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Welcome to the Floyd County Indiana Health Department

Current News 


The Health Department supports all citizens of Floyd County wearing a mask when in public.

If you have difficulty finding masks or have a need for one, please come to the Floyd County Health Department, 1917 Bono Road, New Albany, IN 47150, Monday through Friday between the hours of 8:30 am to 3:30 pm.

 


 For Frequently Asked Questions, Please Contact the Health Department at:

HEALTHFAQ@FLOYDCOUNTY.IN.GOV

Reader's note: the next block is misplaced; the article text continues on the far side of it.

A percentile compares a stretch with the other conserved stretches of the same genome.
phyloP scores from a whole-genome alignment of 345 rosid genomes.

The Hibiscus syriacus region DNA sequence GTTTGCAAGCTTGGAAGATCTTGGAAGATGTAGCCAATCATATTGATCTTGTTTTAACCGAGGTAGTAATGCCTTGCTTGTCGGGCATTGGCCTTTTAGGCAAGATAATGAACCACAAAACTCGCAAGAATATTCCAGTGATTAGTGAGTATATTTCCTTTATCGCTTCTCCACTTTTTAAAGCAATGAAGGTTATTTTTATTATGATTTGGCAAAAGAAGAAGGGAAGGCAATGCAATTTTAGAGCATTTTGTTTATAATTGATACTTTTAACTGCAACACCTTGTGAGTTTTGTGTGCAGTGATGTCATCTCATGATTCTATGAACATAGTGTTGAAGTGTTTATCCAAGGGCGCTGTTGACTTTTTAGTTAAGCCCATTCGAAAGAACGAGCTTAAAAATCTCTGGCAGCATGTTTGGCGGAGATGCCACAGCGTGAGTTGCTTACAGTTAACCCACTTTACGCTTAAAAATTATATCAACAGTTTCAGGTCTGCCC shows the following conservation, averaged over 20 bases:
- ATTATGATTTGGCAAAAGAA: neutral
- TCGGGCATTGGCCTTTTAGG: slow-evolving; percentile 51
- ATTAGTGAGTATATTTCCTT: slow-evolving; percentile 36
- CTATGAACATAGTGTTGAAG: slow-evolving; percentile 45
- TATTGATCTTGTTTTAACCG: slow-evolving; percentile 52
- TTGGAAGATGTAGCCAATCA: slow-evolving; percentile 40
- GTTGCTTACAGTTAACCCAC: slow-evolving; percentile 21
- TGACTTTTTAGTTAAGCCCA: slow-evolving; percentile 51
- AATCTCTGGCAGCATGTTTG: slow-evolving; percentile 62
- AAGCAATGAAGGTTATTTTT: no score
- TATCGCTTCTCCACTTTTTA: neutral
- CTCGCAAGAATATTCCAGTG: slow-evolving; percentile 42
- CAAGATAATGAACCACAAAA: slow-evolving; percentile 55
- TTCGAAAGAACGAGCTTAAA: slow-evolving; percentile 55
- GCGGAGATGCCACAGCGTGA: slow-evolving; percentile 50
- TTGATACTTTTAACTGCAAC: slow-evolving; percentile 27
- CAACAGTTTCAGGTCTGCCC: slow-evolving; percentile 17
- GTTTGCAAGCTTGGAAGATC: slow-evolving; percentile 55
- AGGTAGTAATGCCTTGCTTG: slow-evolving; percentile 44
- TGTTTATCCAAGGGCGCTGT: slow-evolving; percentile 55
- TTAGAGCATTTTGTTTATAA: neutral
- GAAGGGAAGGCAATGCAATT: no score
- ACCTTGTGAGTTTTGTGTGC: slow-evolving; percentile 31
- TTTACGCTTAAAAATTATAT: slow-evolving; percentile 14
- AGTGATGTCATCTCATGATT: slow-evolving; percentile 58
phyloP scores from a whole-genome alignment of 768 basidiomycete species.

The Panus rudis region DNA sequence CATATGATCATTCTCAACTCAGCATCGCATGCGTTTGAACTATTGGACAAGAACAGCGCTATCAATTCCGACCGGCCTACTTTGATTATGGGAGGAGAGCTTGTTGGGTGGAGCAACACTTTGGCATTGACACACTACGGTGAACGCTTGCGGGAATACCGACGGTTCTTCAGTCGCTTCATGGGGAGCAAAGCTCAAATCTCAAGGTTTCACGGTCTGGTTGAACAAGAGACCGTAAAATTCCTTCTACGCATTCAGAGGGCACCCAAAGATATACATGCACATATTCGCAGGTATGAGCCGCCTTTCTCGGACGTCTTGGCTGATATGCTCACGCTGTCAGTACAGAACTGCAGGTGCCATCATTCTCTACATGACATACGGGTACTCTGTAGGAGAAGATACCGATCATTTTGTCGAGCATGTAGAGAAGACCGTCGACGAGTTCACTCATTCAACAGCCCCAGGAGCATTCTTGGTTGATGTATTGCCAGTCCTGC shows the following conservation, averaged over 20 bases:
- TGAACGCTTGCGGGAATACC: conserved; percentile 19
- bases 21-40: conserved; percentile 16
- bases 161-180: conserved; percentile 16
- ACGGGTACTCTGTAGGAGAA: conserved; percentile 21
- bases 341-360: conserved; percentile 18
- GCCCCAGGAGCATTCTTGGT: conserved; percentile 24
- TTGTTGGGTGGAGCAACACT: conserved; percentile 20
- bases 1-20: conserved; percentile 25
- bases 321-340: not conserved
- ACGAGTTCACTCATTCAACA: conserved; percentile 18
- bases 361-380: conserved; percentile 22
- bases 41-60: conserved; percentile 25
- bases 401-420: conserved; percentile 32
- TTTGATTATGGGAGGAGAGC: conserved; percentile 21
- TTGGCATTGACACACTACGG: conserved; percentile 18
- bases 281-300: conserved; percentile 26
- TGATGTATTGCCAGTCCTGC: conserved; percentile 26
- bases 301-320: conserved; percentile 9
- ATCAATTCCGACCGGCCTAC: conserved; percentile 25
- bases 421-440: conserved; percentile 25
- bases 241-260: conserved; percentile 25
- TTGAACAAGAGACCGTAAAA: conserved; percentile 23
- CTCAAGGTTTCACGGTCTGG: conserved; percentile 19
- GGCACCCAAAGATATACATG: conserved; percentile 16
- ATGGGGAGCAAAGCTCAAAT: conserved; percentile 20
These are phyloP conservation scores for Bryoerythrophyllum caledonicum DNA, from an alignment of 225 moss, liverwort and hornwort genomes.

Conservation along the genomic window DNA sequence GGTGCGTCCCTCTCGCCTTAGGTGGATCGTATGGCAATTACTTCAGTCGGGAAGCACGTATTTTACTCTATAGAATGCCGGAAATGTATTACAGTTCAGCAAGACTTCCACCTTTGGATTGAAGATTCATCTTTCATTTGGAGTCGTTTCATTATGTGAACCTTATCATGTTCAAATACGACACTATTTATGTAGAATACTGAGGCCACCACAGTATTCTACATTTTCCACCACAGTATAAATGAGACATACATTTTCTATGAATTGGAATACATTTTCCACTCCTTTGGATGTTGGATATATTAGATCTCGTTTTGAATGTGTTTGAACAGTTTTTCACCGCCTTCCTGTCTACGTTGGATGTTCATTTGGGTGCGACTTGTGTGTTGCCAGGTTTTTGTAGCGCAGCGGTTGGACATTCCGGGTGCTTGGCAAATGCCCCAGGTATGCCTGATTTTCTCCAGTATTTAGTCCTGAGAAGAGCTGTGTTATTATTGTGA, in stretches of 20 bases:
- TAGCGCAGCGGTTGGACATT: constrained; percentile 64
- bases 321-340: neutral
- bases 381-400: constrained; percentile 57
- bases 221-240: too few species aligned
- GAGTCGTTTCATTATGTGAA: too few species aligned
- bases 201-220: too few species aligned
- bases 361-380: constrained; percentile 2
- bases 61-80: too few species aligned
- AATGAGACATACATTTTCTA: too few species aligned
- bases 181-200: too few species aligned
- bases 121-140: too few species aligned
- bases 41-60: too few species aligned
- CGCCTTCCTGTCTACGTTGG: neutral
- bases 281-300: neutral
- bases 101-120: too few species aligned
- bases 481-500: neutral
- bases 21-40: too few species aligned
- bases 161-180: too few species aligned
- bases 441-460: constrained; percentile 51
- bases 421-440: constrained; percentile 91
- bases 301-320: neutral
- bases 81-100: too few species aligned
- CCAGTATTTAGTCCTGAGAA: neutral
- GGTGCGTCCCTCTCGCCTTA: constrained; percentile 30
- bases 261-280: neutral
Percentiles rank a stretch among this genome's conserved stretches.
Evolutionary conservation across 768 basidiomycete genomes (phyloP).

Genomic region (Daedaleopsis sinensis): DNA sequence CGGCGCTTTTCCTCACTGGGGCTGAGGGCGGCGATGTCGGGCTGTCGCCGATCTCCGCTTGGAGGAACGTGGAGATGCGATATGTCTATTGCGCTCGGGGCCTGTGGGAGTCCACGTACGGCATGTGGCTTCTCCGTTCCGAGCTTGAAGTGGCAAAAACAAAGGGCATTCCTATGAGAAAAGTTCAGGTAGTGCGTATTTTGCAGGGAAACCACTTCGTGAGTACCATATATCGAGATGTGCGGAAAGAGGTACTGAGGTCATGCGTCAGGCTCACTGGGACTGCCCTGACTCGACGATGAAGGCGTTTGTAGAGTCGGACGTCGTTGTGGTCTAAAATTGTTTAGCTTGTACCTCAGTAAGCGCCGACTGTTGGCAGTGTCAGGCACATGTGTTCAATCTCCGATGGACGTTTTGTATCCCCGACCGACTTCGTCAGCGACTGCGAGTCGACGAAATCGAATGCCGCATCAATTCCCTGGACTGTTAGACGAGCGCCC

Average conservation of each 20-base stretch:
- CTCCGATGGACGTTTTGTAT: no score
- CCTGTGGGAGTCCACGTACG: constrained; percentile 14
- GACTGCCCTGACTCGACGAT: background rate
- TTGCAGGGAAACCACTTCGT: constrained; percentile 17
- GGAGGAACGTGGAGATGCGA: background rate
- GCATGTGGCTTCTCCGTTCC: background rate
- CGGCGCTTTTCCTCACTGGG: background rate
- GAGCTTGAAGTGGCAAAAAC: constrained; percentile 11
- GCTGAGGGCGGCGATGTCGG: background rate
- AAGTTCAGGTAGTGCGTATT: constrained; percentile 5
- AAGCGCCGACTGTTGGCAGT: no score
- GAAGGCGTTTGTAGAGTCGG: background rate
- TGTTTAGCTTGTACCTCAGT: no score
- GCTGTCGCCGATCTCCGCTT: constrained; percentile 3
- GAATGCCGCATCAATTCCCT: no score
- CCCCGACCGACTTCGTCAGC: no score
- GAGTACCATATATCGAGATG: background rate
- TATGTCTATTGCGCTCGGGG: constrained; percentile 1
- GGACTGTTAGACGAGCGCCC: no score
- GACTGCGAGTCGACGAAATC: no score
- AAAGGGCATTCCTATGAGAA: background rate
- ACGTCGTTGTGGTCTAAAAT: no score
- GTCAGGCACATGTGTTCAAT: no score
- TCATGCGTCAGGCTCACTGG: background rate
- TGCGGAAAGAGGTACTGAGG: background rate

Be Well Crisis Helpline provides mental health counseling to 25,000 callers

Free service launched to support Hoosier mental health during pandemic will continue into 2023

The Indiana Family and Social Services Administration today announced that its Be Well Crisis Helpline has surpassed 25,000 calls, a milestone in its ongoing efforts to provide Hoosiers with free, confidential mental health counseling and resources.

The support line is available through Indiana 211 and enables Indiana residents to speak with trained, compassionate counselors 24/7. Approximately 59% of callers have received a referral for additional mental health or substance use services or requested additional crisis counseling. FSSA also announced that federal funding will allow the agency to operate the Be Well Crisis Helpline through at least March of 2023.